Emphysema in AAT deficiency (AATD) is thought to result from an imbalance between neutrophil elastase in the lung, which destroys elastin, and the elastase inhibitor AAT, which protects against proteolytic degradation of elastin. This mechanism is called a "toxic loss of function." Specifically, cigarette smoking and infection increase the elastase burden in the lung, thus increasing lung degradation [10]. In addition, the polymers of "Z" antitrypsin are chemotactic for neutrophils, which may contribute to local inflammation and tissue destruction in the lung [11].

The pathogenesis of the liver disease is quite different and is called a "toxic gain of function." The liver disease results from the accumulation within the hepatocyte of unsecreted variant AAT protein. Only those genotypes associated with pathologic polymerization of AAT within the endoplasmic reticulum of hepatocytes (eg, PI*ZZ type AATD) produce disease [6-8]. Most patients with liver disease due to AATD are homozygous for the Z allele (ie, PI*ZZ); liver disease does not occur in null homozygotes who have severe deficiency of AAT, but no intra-hepatocytic accumulation. Patient did not have any other significant meds will history that can lead to hypercoagulability except alpha 1 antitrypsin deficiency leading to liver cirrhosis causing decreased protein C and S activity leading to DVT and pulmonary embolism.

We are publishing the unique AATD with hypoalbuminemia and decreased protein C and S activity leading to pulmonary thrombosis. This case is important and sheds light in primary care office is the patient with AATD presents for lower extremity swelling should be worked up for hypoalbuminemia leading to protein C and S deficiency and ultimately leading to pulmonary embolism.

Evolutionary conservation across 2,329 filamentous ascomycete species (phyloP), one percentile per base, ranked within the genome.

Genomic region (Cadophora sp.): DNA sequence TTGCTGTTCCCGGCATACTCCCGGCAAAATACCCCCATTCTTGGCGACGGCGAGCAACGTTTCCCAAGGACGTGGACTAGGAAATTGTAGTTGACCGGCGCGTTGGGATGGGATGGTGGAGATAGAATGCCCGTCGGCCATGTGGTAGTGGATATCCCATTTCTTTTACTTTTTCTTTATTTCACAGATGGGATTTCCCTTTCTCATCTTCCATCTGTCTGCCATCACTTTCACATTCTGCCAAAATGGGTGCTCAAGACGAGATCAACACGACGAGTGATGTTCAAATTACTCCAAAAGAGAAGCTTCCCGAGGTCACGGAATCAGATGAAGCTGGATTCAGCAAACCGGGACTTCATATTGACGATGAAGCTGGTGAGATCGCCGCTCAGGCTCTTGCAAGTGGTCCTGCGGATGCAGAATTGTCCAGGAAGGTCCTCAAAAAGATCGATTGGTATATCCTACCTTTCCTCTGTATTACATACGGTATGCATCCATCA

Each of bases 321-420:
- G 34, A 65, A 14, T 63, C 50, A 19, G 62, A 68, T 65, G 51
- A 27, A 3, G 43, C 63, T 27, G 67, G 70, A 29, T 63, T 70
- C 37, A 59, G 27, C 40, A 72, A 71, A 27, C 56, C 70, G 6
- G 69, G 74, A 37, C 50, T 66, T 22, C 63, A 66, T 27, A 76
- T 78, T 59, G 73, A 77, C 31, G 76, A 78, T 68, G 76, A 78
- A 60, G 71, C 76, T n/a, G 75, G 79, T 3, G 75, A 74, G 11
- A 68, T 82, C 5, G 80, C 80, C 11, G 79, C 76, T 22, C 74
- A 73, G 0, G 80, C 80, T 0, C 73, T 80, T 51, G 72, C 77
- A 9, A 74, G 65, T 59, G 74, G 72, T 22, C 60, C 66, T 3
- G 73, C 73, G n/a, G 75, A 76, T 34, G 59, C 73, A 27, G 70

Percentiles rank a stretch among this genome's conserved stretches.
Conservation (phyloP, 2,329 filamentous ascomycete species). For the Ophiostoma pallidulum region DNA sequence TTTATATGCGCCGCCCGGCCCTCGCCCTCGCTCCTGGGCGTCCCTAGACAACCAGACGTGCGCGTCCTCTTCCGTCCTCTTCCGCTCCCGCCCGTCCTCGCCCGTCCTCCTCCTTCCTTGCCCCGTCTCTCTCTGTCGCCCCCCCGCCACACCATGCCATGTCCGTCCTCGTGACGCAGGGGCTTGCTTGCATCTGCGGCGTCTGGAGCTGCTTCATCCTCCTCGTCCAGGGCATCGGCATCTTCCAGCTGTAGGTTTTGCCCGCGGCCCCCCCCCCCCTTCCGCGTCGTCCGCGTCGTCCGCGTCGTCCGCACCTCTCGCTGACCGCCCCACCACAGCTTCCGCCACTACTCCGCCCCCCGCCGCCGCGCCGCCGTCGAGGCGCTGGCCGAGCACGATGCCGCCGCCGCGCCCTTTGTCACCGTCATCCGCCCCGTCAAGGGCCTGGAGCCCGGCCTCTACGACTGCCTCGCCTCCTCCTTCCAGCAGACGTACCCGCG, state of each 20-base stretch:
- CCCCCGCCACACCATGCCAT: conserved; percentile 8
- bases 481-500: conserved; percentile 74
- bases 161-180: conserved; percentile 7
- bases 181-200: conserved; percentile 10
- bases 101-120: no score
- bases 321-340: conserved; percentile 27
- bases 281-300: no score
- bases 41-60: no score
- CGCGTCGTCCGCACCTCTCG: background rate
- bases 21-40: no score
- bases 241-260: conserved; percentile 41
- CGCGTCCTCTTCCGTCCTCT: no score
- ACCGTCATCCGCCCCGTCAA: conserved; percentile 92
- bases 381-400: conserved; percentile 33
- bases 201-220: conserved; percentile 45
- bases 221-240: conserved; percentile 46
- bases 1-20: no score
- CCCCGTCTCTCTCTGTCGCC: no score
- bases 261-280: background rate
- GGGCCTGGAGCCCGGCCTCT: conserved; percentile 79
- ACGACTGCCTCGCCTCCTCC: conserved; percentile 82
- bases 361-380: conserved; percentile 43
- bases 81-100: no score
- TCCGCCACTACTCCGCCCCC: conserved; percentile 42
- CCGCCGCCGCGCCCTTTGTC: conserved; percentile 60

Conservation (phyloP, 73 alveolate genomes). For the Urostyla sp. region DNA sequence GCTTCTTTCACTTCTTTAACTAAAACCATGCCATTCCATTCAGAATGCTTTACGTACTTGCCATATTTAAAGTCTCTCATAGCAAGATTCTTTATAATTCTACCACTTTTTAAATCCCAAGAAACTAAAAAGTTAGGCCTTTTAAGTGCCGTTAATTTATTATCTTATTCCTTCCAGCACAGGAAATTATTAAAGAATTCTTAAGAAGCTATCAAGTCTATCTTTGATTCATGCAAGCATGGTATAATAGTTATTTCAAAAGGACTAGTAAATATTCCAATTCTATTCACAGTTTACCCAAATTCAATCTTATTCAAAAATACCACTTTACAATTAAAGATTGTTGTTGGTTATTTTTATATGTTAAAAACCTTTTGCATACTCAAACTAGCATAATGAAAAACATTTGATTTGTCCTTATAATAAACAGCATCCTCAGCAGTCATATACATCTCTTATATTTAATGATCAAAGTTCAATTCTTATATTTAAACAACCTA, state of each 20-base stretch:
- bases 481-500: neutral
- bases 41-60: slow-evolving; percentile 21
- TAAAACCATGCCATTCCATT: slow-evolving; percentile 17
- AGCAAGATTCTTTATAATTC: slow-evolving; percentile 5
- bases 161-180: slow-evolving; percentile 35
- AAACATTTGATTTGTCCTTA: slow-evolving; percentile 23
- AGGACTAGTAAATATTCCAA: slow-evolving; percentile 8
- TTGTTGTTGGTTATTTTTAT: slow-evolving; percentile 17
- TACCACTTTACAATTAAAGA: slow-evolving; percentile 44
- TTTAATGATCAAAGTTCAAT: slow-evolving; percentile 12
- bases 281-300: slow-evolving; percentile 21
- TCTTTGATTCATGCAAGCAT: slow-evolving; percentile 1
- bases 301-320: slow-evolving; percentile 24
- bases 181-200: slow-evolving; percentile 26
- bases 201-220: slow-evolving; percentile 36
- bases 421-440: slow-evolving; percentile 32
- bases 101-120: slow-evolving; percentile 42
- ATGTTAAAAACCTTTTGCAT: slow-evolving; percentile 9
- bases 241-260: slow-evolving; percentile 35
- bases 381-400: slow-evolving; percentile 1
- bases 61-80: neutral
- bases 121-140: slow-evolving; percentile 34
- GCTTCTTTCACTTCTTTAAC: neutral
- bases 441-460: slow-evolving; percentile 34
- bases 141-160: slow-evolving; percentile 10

References

1.        Stoller JK, Sandhaus RA, Turino G, et al. Delay in diagnosis of alpha1-antitrypsin deficiency: a continuing problem (2005) Chest  128: 1989.

2.        Campos MA, Wanner A, Zhang G, Sandhaus RA. Trends in the diagnosis of symptomatic patients with alpha1-antitrypsin deficiency between 1968 and 2003 (2005) Chest 128: 1179.

3.        Blanco I, de Serres FJ, Fernandez-Bustillo E, et al. Estimated numbers and prevalence of PI*S and PI*Z alleles of alpha1-antitrypsin deficiency in European countries (2006) Eur Respir J 27: 77.

4.        de Serres FJ, Blanco I, Fernández-Bustillo E. PI S and PI Z alpha-1 antitrypsin deficiency worldwide. A review of existing genetic epidemiological data (2007) Monaldi Arch Chest Dis 67: 184.

5.        de Serres FJ. Worldwide racial and ethnic distribution of alpha1-antitrypsin deficiency: summary of an analysis of published genetic epidemiologic surveys (2002) Chest 122: 1818.

6.        Lomas DA, Evans DL, Finch JT, Carrell RW. The mechanism of Z alpha 1-antitrypsin accumulation in the liver (1992) Nature 357: 605.

7.        Mahadeva R, Chang WS, Dafforn TR, et al. Heteropolymerization of S, I, and Z alpha1-antitrypsin and liver cirrhosis (1999) J Clin Invest 103: 999.

8.        Lomas DA, Parfrey H. Alpha1-antitrypsin deficiency. 4: Molecular pathophysiology (2004)  Thorax 59: 529.

9.        Stoller JK, Aboussouan LS. A review of α1-antitrypsin deficiency (2012) Am J Respir Crit Care Med 185: 246

10.     Lomas DA, Parfrey H. Alpha1-antitrypsin deficiency. 4: Molecular pathophysiology (2004) Thorax 59: 529.

11.     Mahadeva R, Atkinson C, Li Z, et al. Polymers of Z alpha1-antitrypsin co-localize with neutrophils in emphysematous alveoli and are chemotactic in vivo (2005) Am J Pathol 166: 377.

Keywords

Alpha 1-antitrypsin deficiency, Liver cirrhosis, Protein C, protein S, Pulmonary embolism, DVT